Five-year demand for minor role in kidnapping

POSTED: 08/18/11 3:04 PM

St. Maarten – James Halston H., 33, probably regrets the day he accepted a free stay at an apartment belonging to supermarket-owner Roberto Francisco G. in September of last year. When G. announced in December that he was going to kidnap someone and that he was going to hold the hostage at the apartment he had made available to H., the latter did not dare to refuse – fearing repercussions from the aggressive G. and fearing that he would be thrown out of the apartment.
Prosecutor mr. B. den Hartigh demanded a 5-year prison sentence against H. for his role in the kidnapping of Nael Othman Awad, a 36-year-old Israeli who was born in Nablus on the occupied West Bank. Of the demand, 3 years are suspended. The prosecutor asked the court to impose 2 years of probation. Judge mr. M. Keppels will pronounce her verdict on September 7.

In March 2007, the Court in First Instance sentenced Awad to 48 months of imprisonment for his role in a drugs smuggling ring that used the cruise liner Mariner of the Seas to bring marijuana from Jamaica to St. Maarten, and cocaine from St. Maarten to the United States. Six others were sentenced at the time together with Awad.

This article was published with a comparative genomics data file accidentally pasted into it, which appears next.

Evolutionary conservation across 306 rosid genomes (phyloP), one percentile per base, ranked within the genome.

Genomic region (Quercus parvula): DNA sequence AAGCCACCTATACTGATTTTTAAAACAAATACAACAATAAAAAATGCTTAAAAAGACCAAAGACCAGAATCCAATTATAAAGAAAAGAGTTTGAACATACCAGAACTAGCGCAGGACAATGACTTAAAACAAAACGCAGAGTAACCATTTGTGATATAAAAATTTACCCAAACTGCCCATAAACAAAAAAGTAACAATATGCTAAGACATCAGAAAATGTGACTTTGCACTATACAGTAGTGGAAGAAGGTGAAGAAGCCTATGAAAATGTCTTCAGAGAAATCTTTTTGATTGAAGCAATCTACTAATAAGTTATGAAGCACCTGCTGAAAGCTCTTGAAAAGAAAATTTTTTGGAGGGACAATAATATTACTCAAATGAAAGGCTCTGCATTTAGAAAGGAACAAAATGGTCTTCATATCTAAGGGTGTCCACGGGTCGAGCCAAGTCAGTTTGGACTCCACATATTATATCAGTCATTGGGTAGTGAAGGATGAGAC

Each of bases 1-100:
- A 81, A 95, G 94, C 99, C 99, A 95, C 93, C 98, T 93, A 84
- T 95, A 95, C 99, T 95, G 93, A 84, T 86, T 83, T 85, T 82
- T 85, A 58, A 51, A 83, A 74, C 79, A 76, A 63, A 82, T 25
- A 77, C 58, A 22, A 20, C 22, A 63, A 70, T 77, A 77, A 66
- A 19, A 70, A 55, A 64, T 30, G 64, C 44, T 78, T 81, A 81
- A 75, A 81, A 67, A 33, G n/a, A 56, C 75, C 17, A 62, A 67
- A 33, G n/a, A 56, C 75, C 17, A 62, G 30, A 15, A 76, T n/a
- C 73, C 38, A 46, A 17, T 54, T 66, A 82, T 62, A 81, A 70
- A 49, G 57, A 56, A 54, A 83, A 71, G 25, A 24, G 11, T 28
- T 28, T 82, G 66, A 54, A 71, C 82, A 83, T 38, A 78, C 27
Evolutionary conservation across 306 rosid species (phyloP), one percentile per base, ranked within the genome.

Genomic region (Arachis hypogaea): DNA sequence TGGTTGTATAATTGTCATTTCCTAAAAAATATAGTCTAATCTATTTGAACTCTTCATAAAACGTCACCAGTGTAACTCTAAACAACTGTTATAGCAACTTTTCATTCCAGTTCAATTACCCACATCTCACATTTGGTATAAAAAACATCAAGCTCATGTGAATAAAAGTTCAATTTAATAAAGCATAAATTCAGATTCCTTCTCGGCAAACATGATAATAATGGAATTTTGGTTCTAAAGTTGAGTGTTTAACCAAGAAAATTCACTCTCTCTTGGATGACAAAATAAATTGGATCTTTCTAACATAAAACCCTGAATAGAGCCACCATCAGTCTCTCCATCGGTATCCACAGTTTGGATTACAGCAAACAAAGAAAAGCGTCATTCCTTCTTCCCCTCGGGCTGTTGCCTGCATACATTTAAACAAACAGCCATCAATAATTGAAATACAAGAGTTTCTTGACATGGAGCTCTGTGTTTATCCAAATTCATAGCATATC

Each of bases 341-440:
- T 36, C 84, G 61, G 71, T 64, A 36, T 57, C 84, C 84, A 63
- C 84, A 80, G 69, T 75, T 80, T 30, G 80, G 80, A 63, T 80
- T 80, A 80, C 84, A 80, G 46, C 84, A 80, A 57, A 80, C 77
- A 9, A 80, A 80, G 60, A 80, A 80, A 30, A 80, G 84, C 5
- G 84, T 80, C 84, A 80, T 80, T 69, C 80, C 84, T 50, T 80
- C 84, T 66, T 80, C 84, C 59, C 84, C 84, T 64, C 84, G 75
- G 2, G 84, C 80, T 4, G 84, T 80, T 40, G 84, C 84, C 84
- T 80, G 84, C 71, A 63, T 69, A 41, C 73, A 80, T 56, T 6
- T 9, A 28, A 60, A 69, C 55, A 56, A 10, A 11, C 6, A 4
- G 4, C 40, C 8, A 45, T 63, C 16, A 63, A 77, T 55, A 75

In prison, Awad got acquainted with Isidro Eddison J., a 27-year-old St. Maartener who told the court in April that he had shared a cell with Awad for sixteen months. The cell mate is now one of the suspects in the kidnapping, together with Roberto Francisco G., 35, and Jeannot Sanon, a 22-year-old who was sentenced in March for a burglary at the Sun Color building.

James Halston H. told the court yesterday that he fears repercussions from the co-suspects or from their friends and that he intends to leave the island upon his release. Since his arrest on May 5, H. has been detained at his own request at the police station to avoid a confrontation with the other suspects in the Pointe Blanche prison.
H. is the only suspect in the kidnapping case who cooperated with investigators. He has claimed from the beginning that he never wanted to be part of the kidnapping. Prosecutor Den Hartigh however, noted that the defendant had not distanced himself from the crime, and that he had stayed around while other suspects tortured Awad. During the night from 16 to 17 December, H. stayed in his house where Awad was held, effectively guarding the hostage for the actual kidnappers.

On December 16, Awad was accosted at his home by the suspects. They threatened him with the words “don’t fucking move. Be calm,” duct-taped him and blindfolded him, rolled him in a blanket and stuffed him in a car before taking him to the apartment James H. occupied in Middle Region. There, Awad was duct-taped to a chair. The kidnappers burned his ears with cigarettes and put a hot iron on his leg.
H.’s attorney mr. M. Snijder said that his client had not taken G.’s announcement that he was going to kidnap someone seriously.
“He was intimidated by what happened,” he said.
mr. Snijder added that there had not been conscious and close cooperation between his client and the other suspects and that there is therefore insufficient proof to consider him as an accomplice.
mr. Snijder asked the court for a suspended sentence and to make the unconditional part of the sentence not longer than the 100 days because James H. has already spent too much time in pretrial detention. He also suggested imposing community service.

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